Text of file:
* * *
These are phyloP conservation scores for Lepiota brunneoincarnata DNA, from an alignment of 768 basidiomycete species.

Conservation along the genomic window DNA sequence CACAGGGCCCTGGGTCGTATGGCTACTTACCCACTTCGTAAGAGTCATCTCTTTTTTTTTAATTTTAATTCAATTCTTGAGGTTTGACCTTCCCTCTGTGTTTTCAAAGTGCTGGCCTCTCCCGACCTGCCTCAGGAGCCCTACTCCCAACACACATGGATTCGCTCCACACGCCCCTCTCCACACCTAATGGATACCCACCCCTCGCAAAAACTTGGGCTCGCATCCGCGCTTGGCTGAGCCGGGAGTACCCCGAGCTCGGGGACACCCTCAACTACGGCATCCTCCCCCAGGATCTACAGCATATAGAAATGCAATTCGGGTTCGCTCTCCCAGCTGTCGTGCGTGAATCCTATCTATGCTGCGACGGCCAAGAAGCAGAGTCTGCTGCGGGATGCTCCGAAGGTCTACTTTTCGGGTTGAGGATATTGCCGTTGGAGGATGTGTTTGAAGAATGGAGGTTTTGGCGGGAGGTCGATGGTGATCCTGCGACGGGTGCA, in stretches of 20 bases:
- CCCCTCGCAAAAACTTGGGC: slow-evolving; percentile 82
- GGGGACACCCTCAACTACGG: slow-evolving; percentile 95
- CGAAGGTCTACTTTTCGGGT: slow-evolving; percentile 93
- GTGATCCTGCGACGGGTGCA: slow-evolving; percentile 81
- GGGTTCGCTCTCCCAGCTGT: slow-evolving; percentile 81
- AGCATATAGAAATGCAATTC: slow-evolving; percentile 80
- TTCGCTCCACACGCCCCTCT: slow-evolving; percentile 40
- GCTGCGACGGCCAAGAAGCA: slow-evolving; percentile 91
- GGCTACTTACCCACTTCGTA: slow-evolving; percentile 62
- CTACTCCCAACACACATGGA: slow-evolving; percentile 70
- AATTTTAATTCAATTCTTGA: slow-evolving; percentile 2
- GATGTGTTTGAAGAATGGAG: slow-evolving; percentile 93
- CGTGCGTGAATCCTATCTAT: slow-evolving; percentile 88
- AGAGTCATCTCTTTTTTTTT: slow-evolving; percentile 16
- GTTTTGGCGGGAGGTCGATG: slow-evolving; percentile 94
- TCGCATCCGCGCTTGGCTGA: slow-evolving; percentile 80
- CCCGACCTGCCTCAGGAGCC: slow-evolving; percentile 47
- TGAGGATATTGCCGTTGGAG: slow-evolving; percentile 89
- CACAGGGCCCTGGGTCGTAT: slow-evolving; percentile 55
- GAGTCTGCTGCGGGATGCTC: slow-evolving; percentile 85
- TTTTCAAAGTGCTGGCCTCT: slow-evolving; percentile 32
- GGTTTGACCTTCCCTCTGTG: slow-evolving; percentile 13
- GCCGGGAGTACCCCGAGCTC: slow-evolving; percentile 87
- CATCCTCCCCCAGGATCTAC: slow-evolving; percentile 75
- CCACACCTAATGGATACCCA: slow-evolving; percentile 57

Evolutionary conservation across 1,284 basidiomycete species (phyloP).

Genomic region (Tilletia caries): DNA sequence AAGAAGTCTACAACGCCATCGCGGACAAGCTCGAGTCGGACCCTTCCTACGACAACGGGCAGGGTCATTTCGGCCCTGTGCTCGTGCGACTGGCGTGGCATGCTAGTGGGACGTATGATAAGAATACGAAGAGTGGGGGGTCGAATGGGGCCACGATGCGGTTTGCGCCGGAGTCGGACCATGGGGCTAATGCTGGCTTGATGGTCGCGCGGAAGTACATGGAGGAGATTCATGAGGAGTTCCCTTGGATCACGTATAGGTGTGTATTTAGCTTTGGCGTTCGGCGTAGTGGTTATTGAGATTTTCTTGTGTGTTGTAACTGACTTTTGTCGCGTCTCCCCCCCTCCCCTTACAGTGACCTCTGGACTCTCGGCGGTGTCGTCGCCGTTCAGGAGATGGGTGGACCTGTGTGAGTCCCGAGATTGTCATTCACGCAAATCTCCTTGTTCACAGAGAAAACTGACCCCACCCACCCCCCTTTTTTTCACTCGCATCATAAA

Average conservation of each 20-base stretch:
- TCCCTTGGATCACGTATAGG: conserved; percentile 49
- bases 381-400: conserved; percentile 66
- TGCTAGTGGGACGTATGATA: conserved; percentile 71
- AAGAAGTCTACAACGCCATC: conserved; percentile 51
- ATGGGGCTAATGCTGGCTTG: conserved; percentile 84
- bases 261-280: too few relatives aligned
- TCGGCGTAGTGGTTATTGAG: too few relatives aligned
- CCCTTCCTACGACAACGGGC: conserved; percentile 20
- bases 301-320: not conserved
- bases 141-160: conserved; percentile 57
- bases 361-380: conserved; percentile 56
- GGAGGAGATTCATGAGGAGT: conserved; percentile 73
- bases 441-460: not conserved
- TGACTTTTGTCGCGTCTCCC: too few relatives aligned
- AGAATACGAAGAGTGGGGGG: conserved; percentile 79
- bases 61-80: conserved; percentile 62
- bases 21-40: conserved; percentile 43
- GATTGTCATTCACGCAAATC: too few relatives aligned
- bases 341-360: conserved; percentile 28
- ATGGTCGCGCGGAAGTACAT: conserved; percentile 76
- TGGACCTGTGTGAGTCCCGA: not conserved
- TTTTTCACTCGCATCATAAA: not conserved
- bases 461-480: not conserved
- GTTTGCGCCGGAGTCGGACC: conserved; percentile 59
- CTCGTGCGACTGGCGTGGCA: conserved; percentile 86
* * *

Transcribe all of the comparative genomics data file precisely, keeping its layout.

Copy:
These are phyloP conservation scores for Lepiota brunneoincarnata DNA, from an alignment of 768 basidiomycete species.

Conservation along the genomic window DNA sequence CACAGGGCCCTGGGTCGTATGGCTACTTACCCACTTCGTAAGAGTCATCTCTTTTTTTTTAATTTTAATTCAATTCTTGAGGTTTGACCTTCCCTCTGTGTTTTCAAAGTGCTGGCCTCTCCCGACCTGCCTCAGGAGCCCTACTCCCAACACACATGGATTCGCTCCACACGCCCCTCTCCACACCTAATGGATACCCACCCCTCGCAAAAACTTGGGCTCGCATCCGCGCTTGGCTGAGCCGGGAGTACCCCGAGCTCGGGGACACCCTCAACTACGGCATCCTCCCCCAGGATCTACAGCATATAGAAATGCAATTCGGGTTCGCTCTCCCAGCTGTCGTGCGTGAATCCTATCTATGCTGCGACGGCCAAGAAGCAGAGTCTGCTGCGGGATGCTCCGAAGGTCTACTTTTCGGGTTGAGGATATTGCCGTTGGAGGATGTGTTTGAAGAATGGAGGTTTTGGCGGGAGGTCGATGGTGATCCTGCGACGGGTGCA, in stretches of 20 bases:
- CCCCTCGCAAAAACTTGGGC: slow-evolving; percentile 82
- GGGGACACCCTCAACTACGG: slow-evolving; percentile 95
- CGAAGGTCTACTTTTCGGGT: slow-evolving; percentile 93
- GTGATCCTGCGACGGGTGCA: slow-evolving; percentile 81
- GGGTTCGCTCTCCCAGCTGT: slow-evolving; percentile 81
- AGCATATAGAAATGCAATTC: slow-evolving; percentile 80
- TTCGCTCCACACGCCCCTCT: slow-evolving; percentile 40
- GCTGCGACGGCCAAGAAGCA: slow-evolving; percentile 91
- GGCTACTTACCCACTTCGTA: slow-evolving; percentile 62
- CTACTCCCAACACACATGGA: slow-evolving; percentile 70
- AATTTTAATTCAATTCTTGA: slow-evolving; percentile 2
- GATGTGTTTGAAGAATGGAG: slow-evolving; percentile 93
- CGTGCGTGAATCCTATCTAT: slow-evolving; percentile 88
- AGAGTCATCTCTTTTTTTTT: slow-evolving; percentile 16
- GTTTTGGCGGGAGGTCGATG: slow-evolving; percentile 94
- TCGCATCCGCGCTTGGCTGA: slow-evolving; percentile 80
- CCCGACCTGCCTCAGGAGCC: slow-evolving; percentile 47
- TGAGGATATTGCCGTTGGAG: slow-evolving; percentile 89
- CACAGGGCCCTGGGTCGTAT: slow-evolving; percentile 55
- GAGTCTGCTGCGGGATGCTC: slow-evolving; percentile 85
- TTTTCAAAGTGCTGGCCTCT: slow-evolving; percentile 32
- GGTTTGACCTTCCCTCTGTG: slow-evolving; percentile 13
- GCCGGGAGTACCCCGAGCTC: slow-evolving; percentile 87
- CATCCTCCCCCAGGATCTAC: slow-evolving; percentile 75
- CCACACCTAATGGATACCCA: slow-evolving; percentile 57

Evolutionary conservation across 1,284 basidiomycete species (phyloP).

Genomic region (Tilletia caries): DNA sequence AAGAAGTCTACAACGCCATCGCGGACAAGCTCGAGTCGGACCCTTCCTACGACAACGGGCAGGGTCATTTCGGCCCTGTGCTCGTGCGACTGGCGTGGCATGCTAGTGGGACGTATGATAAGAATACGAAGAGTGGGGGGTCGAATGGGGCCACGATGCGGTTTGCGCCGGAGTCGGACCATGGGGCTAATGCTGGCTTGATGGTCGCGCGGAAGTACATGGAGGAGATTCATGAGGAGTTCCCTTGGATCACGTATAGGTGTGTATTTAGCTTTGGCGTTCGGCGTAGTGGTTATTGAGATTTTCTTGTGTGTTGTAACTGACTTTTGTCGCGTCTCCCCCCCTCCCCTTACAGTGACCTCTGGACTCTCGGCGGTGTCGTCGCCGTTCAGGAGATGGGTGGACCTGTGTGAGTCCCGAGATTGTCATTCACGCAAATCTCCTTGTTCACAGAGAAAACTGACCCCACCCACCCCCCTTTTTTTCACTCGCATCATAAA

Average conservation of each 20-base stretch:
- TCCCTTGGATCACGTATAGG: conserved; percentile 49
- bases 381-400: conserved; percentile 66
- TGCTAGTGGGACGTATGATA: conserved; percentile 71
- AAGAAGTCTACAACGCCATC: conserved; percentile 51
- ATGGGGCTAATGCTGGCTTG: conserved; percentile 84
- bases 261-280: too few relatives aligned
- TCGGCGTAGTGGTTATTGAG: too few relatives aligned
- CCCTTCCTACGACAACGGGC: conserved; percentile 20
- bases 301-320: not conserved
- bases 141-160: conserved; percentile 57
- bases 361-380: conserved; percentile 56
- GGAGGAGATTCATGAGGAGT: conserved; percentile 73
- bases 441-460: not conserved
- TGACTTTTGTCGCGTCTCCC: too few relatives aligned
- AGAATACGAAGAGTGGGGGG: conserved; percentile 79
- bases 61-80: conserved; percentile 62
- bases 21-40: conserved; percentile 43
- GATTGTCATTCACGCAAATC: too few relatives aligned
- bases 341-360: conserved; percentile 28
- ATGGTCGCGCGGAAGTACAT: conserved; percentile 76
- TGGACCTGTGTGAGTCCCGA: not conserved
- TTTTTCACTCGCATCATAAA: not conserved
- bases 461-480: not conserved
- GTTTGCGCCGGAGTCGGACC: conserved; percentile 59
- CTCGTGCGACTGGCGTGGCA: conserved; percentile 86